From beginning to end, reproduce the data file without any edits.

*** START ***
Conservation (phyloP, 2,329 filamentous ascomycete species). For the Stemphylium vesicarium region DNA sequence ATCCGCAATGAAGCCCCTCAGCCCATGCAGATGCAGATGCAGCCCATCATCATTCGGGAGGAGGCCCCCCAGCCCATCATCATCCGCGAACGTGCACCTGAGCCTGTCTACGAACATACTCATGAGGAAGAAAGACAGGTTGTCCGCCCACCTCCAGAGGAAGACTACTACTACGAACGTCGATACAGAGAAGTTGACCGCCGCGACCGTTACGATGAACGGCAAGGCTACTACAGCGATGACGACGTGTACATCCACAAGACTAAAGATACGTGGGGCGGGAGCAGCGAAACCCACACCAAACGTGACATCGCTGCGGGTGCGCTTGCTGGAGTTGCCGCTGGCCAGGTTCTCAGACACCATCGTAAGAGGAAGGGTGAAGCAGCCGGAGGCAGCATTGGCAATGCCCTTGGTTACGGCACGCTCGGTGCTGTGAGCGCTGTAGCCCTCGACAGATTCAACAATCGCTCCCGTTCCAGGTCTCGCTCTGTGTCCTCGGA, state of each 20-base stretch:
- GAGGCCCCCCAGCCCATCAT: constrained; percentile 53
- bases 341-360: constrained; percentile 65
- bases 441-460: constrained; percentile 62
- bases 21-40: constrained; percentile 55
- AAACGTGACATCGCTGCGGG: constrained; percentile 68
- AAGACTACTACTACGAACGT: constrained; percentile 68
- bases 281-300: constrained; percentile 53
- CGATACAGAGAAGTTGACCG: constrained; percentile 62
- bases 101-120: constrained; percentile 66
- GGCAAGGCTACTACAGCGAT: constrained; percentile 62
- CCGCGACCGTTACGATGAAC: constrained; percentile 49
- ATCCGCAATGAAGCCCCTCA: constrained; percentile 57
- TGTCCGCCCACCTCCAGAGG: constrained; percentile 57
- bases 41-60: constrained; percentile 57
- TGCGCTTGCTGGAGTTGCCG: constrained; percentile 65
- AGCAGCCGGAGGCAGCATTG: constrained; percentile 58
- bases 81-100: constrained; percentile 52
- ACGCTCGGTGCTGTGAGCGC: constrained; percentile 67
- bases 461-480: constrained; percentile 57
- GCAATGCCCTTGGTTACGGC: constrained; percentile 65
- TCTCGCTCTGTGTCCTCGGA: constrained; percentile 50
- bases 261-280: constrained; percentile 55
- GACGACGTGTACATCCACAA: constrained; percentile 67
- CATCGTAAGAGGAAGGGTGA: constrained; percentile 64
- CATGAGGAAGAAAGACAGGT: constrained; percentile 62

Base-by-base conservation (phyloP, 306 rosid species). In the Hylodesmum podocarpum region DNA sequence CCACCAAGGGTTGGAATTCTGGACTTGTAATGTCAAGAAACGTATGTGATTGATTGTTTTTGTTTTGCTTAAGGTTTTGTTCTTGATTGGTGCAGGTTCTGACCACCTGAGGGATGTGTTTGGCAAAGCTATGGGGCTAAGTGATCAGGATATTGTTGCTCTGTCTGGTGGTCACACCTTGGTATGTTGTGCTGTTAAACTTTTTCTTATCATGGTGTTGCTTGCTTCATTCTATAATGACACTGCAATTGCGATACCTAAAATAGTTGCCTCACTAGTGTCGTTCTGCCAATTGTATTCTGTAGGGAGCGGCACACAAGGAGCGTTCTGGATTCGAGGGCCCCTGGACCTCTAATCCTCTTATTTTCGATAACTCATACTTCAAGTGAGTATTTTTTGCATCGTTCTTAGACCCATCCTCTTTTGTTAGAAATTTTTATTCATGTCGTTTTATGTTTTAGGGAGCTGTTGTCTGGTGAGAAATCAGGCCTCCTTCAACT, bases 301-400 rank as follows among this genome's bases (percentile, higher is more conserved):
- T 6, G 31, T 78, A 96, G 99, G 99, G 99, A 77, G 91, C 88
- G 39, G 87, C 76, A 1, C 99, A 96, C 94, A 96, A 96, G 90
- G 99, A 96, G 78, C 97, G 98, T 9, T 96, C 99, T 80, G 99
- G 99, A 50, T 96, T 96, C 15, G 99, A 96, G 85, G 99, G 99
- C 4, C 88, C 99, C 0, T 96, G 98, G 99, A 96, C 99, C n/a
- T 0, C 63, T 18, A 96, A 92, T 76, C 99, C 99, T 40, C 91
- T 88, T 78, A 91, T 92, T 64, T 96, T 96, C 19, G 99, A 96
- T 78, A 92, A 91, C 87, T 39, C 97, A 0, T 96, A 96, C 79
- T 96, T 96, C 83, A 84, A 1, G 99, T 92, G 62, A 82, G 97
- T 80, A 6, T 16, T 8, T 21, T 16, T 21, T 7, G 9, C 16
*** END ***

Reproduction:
Conservation (phyloP, 2,329 filamentous ascomycete species). For the Stemphylium vesicarium region DNA sequence ATCCGCAATGAAGCCCCTCAGCCCATGCAGATGCAGATGCAGCCCATCATCATTCGGGAGGAGGCCCCCCAGCCCATCATCATCCGCGAACGTGCACCTGAGCCTGTCTACGAACATACTCATGAGGAAGAAAGACAGGTTGTCCGCCCACCTCCAGAGGAAGACTACTACTACGAACGTCGATACAGAGAAGTTGACCGCCGCGACCGTTACGATGAACGGCAAGGCTACTACAGCGATGACGACGTGTACATCCACAAGACTAAAGATACGTGGGGCGGGAGCAGCGAAACCCACACCAAACGTGACATCGCTGCGGGTGCGCTTGCTGGAGTTGCCGCTGGCCAGGTTCTCAGACACCATCGTAAGAGGAAGGGTGAAGCAGCCGGAGGCAGCATTGGCAATGCCCTTGGTTACGGCACGCTCGGTGCTGTGAGCGCTGTAGCCCTCGACAGATTCAACAATCGCTCCCGTTCCAGGTCTCGCTCTGTGTCCTCGGA, state of each 20-base stretch:
- GAGGCCCCCCAGCCCATCAT: constrained; percentile 53
- bases 341-360: constrained; percentile 65
- bases 441-460: constrained; percentile 62
- bases 21-40: constrained; percentile 55
- AAACGTGACATCGCTGCGGG: constrained; percentile 68
- AAGACTACTACTACGAACGT: constrained; percentile 68
- bases 281-300: constrained; percentile 53
- CGATACAGAGAAGTTGACCG: constrained; percentile 62
- bases 101-120: constrained; percentile 66
- GGCAAGGCTACTACAGCGAT: constrained; percentile 62
- CCGCGACCGTTACGATGAAC: constrained; percentile 49
- ATCCGCAATGAAGCCCCTCA: constrained; percentile 57
- TGTCCGCCCACCTCCAGAGG: constrained; percentile 57
- bases 41-60: constrained; percentile 57
- TGCGCTTGCTGGAGTTGCCG: constrained; percentile 65
- AGCAGCCGGAGGCAGCATTG: constrained; percentile 58
- bases 81-100: constrained; percentile 52
- ACGCTCGGTGCTGTGAGCGC: constrained; percentile 67
- bases 461-480: constrained; percentile 57
- GCAATGCCCTTGGTTACGGC: constrained; percentile 65
- TCTCGCTCTGTGTCCTCGGA: constrained; percentile 50
- bases 261-280: constrained; percentile 55
- GACGACGTGTACATCCACAA: constrained; percentile 67
- CATCGTAAGAGGAAGGGTGA: constrained; percentile 64
- CATGAGGAAGAAAGACAGGT: constrained; percentile 62

Base-by-base conservation (phyloP, 306 rosid species). In the Hylodesmum podocarpum region DNA sequence CCACCAAGGGTTGGAATTCTGGACTTGTAATGTCAAGAAACGTATGTGATTGATTGTTTTTGTTTTGCTTAAGGTTTTGTTCTTGATTGGTGCAGGTTCTGACCACCTGAGGGATGTGTTTGGCAAAGCTATGGGGCTAAGTGATCAGGATATTGTTGCTCTGTCTGGTGGTCACACCTTGGTATGTTGTGCTGTTAAACTTTTTCTTATCATGGTGTTGCTTGCTTCATTCTATAATGACACTGCAATTGCGATACCTAAAATAGTTGCCTCACTAGTGTCGTTCTGCCAATTGTATTCTGTAGGGAGCGGCACACAAGGAGCGTTCTGGATTCGAGGGCCCCTGGACCTCTAATCCTCTTATTTTCGATAACTCATACTTCAAGTGAGTATTTTTTGCATCGTTCTTAGACCCATCCTCTTTTGTTAGAAATTTTTATTCATGTCGTTTTATGTTTTAGGGAGCTGTTGTCTGGTGAGAAATCAGGCCTCCTTCAACT, bases 301-400 rank as follows among this genome's bases (percentile, higher is more conserved):
- T 6, G 31, T 78, A 96, G 99, G 99, G 99, A 77, G 91, C 88
- G 39, G 87, C 76, A 1, C 99, A 96, C 94, A 96, A 96, G 90
- G 99, A 96, G 78, C 97, G 98, T 9, T 96, C 99, T 80, G 99
- G 99, A 50, T 96, T 96, C 15, G 99, A 96, G 85, G 99, G 99
- C 4, C 88, C 99, C 0, T 96, G 98, G 99, A 96, C 99, C n/a
- T 0, C 63, T 18, A 96, A 92, T 76, C 99, C 99, T 40, C 91
- T 88, T 78, A 91, T 92, T 64, T 96, T 96, C 19, G 99, A 96
- T 78, A 92, A 91, C 87, T 39, C 97, A 0, T 96, A 96, C 79
- T 96, T 96, C 83, A 84, A 1, G 99, T 92, G 62, A 82, G 97
- T 80, A 6, T 16, T 8, T 21, T 16, T 21, T 7, G 9, C 16